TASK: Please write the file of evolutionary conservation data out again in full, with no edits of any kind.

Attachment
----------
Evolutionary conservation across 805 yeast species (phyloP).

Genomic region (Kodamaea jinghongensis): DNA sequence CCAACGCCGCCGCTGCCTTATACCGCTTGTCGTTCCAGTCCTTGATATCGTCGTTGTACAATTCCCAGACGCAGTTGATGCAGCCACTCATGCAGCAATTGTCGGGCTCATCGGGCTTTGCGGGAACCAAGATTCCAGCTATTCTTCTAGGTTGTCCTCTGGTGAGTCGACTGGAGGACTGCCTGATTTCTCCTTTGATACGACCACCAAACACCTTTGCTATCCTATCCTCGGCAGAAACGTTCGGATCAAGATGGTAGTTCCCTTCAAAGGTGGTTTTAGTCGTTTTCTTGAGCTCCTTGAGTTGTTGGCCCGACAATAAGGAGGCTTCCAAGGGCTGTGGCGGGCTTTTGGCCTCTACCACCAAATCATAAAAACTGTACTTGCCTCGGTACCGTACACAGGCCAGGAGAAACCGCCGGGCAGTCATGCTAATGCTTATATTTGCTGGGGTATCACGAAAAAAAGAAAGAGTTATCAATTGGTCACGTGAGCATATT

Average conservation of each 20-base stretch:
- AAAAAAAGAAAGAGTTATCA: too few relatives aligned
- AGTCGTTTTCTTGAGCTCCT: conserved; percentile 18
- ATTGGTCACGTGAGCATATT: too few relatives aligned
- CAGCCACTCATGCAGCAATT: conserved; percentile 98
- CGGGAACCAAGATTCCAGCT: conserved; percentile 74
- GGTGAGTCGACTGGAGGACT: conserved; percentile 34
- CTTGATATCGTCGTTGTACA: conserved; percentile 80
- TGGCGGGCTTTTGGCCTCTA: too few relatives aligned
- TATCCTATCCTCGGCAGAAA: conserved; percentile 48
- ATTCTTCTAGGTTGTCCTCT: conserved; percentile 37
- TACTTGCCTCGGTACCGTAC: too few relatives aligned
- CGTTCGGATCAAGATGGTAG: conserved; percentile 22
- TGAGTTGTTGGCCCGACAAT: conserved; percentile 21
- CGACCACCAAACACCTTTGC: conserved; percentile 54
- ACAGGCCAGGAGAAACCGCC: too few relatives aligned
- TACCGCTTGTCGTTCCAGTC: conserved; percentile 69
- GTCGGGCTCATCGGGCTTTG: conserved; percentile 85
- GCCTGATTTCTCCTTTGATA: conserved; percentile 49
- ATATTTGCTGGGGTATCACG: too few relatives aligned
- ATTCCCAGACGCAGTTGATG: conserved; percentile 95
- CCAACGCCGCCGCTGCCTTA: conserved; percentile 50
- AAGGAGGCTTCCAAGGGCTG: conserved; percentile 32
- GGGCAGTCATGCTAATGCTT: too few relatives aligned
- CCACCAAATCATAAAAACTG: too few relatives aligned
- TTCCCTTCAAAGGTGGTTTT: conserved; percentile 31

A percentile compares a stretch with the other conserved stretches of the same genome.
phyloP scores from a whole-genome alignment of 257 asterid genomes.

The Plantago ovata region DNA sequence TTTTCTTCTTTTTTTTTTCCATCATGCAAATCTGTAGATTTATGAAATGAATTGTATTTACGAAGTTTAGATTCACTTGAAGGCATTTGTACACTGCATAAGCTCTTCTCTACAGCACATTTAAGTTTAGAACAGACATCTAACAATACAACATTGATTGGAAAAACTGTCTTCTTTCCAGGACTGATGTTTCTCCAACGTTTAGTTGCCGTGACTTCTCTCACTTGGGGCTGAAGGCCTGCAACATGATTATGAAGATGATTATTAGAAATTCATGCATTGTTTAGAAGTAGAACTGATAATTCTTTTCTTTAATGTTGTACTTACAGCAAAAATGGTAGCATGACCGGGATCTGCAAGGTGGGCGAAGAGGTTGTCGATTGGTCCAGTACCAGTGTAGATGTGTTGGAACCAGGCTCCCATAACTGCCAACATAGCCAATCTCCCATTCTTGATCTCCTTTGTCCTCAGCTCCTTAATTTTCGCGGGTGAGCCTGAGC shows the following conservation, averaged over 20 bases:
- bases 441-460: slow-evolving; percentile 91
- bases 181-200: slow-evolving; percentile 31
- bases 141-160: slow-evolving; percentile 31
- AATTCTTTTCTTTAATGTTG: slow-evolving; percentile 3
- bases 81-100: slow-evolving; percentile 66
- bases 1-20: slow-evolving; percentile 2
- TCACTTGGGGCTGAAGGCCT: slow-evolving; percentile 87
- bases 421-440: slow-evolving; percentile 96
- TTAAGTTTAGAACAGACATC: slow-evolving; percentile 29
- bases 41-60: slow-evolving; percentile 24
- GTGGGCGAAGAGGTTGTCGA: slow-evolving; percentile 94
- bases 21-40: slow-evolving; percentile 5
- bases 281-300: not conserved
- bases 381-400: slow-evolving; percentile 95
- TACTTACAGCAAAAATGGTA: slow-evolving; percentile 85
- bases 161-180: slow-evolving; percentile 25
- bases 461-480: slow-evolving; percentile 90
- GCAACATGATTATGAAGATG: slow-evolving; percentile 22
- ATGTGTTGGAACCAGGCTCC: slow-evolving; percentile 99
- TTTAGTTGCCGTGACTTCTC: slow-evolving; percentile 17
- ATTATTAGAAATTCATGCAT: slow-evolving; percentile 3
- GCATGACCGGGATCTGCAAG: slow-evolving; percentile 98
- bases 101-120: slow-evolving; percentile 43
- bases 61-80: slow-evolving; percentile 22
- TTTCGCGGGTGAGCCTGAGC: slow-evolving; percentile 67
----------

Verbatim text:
Evolutionary conservation across 805 yeast species (phyloP).

Genomic region (Kodamaea jinghongensis): DNA sequence CCAACGCCGCCGCTGCCTTATACCGCTTGTCGTTCCAGTCCTTGATATCGTCGTTGTACAATTCCCAGACGCAGTTGATGCAGCCACTCATGCAGCAATTGTCGGGCTCATCGGGCTTTGCGGGAACCAAGATTCCAGCTATTCTTCTAGGTTGTCCTCTGGTGAGTCGACTGGAGGACTGCCTGATTTCTCCTTTGATACGACCACCAAACACCTTTGCTATCCTATCCTCGGCAGAAACGTTCGGATCAAGATGGTAGTTCCCTTCAAAGGTGGTTTTAGTCGTTTTCTTGAGCTCCTTGAGTTGTTGGCCCGACAATAAGGAGGCTTCCAAGGGCTGTGGCGGGCTTTTGGCCTCTACCACCAAATCATAAAAACTGTACTTGCCTCGGTACCGTACACAGGCCAGGAGAAACCGCCGGGCAGTCATGCTAATGCTTATATTTGCTGGGGTATCACGAAAAAAAGAAAGAGTTATCAATTGGTCACGTGAGCATATT

Average conservation of each 20-base stretch:
- AAAAAAAGAAAGAGTTATCA: too few relatives aligned
- AGTCGTTTTCTTGAGCTCCT: conserved; percentile 18
- ATTGGTCACGTGAGCATATT: too few relatives aligned
- CAGCCACTCATGCAGCAATT: conserved; percentile 98
- CGGGAACCAAGATTCCAGCT: conserved; percentile 74
- GGTGAGTCGACTGGAGGACT: conserved; percentile 34
- CTTGATATCGTCGTTGTACA: conserved; percentile 80
- TGGCGGGCTTTTGGCCTCTA: too few relatives aligned
- TATCCTATCCTCGGCAGAAA: conserved; percentile 48
- ATTCTTCTAGGTTGTCCTCT: conserved; percentile 37
- TACTTGCCTCGGTACCGTAC: too few relatives aligned
- CGTTCGGATCAAGATGGTAG: conserved; percentile 22
- TGAGTTGTTGGCCCGACAAT: conserved; percentile 21
- CGACCACCAAACACCTTTGC: conserved; percentile 54
- ACAGGCCAGGAGAAACCGCC: too few relatives aligned
- TACCGCTTGTCGTTCCAGTC: conserved; percentile 69
- GTCGGGCTCATCGGGCTTTG: conserved; percentile 85
- GCCTGATTTCTCCTTTGATA: conserved; percentile 49
- ATATTTGCTGGGGTATCACG: too few relatives aligned
- ATTCCCAGACGCAGTTGATG: conserved; percentile 95
- CCAACGCCGCCGCTGCCTTA: conserved; percentile 50
- AAGGAGGCTTCCAAGGGCTG: conserved; percentile 32
- GGGCAGTCATGCTAATGCTT: too few relatives aligned
- CCACCAAATCATAAAAACTG: too few relatives aligned
- TTCCCTTCAAAGGTGGTTTT: conserved; percentile 31

A percentile compares a stretch with the other conserved stretches of the same genome.
phyloP scores from a whole-genome alignment of 257 asterid genomes.

The Plantago ovata region DNA sequence TTTTCTTCTTTTTTTTTTCCATCATGCAAATCTGTAGATTTATGAAATGAATTGTATTTACGAAGTTTAGATTCACTTGAAGGCATTTGTACACTGCATAAGCTCTTCTCTACAGCACATTTAAGTTTAGAACAGACATCTAACAATACAACATTGATTGGAAAAACTGTCTTCTTTCCAGGACTGATGTTTCTCCAACGTTTAGTTGCCGTGACTTCTCTCACTTGGGGCTGAAGGCCTGCAACATGATTATGAAGATGATTATTAGAAATTCATGCATTGTTTAGAAGTAGAACTGATAATTCTTTTCTTTAATGTTGTACTTACAGCAAAAATGGTAGCATGACCGGGATCTGCAAGGTGGGCGAAGAGGTTGTCGATTGGTCCAGTACCAGTGTAGATGTGTTGGAACCAGGCTCCCATAACTGCCAACATAGCCAATCTCCCATTCTTGATCTCCTTTGTCCTCAGCTCCTTAATTTTCGCGGGTGAGCCTGAGC shows the following conservation, averaged over 20 bases:
- bases 441-460: slow-evolving; percentile 91
- bases 181-200: slow-evolving; percentile 31
- bases 141-160: slow-evolving; percentile 31
- AATTCTTTTCTTTAATGTTG: slow-evolving; percentile 3
- bases 81-100: slow-evolving; percentile 66
- bases 1-20: slow-evolving; percentile 2
- TCACTTGGGGCTGAAGGCCT: slow-evolving; percentile 87
- bases 421-440: slow-evolving; percentile 96
- TTAAGTTTAGAACAGACATC: slow-evolving; percentile 29
- bases 41-60: slow-evolving; percentile 24
- GTGGGCGAAGAGGTTGTCGA: slow-evolving; percentile 94
- bases 21-40: slow-evolving; percentile 5
- bases 281-300: not conserved
- bases 381-400: slow-evolving; percentile 95
- TACTTACAGCAAAAATGGTA: slow-evolving; percentile 85
- bases 161-180: slow-evolving; percentile 25
- bases 461-480: slow-evolving; percentile 90
- GCAACATGATTATGAAGATG: slow-evolving; percentile 22
- ATGTGTTGGAACCAGGCTCC: slow-evolving; percentile 99
- TTTAGTTGCCGTGACTTCTC: slow-evolving; percentile 17
- ATTATTAGAAATTCATGCAT: slow-evolving; percentile 3
- GCATGACCGGGATCTGCAAG: slow-evolving; percentile 98
- bases 101-120: slow-evolving; percentile 43
- bases 61-80: slow-evolving; percentile 22
- TTTCGCGGGTGAGCCTGAGC: slow-evolving; percentile 67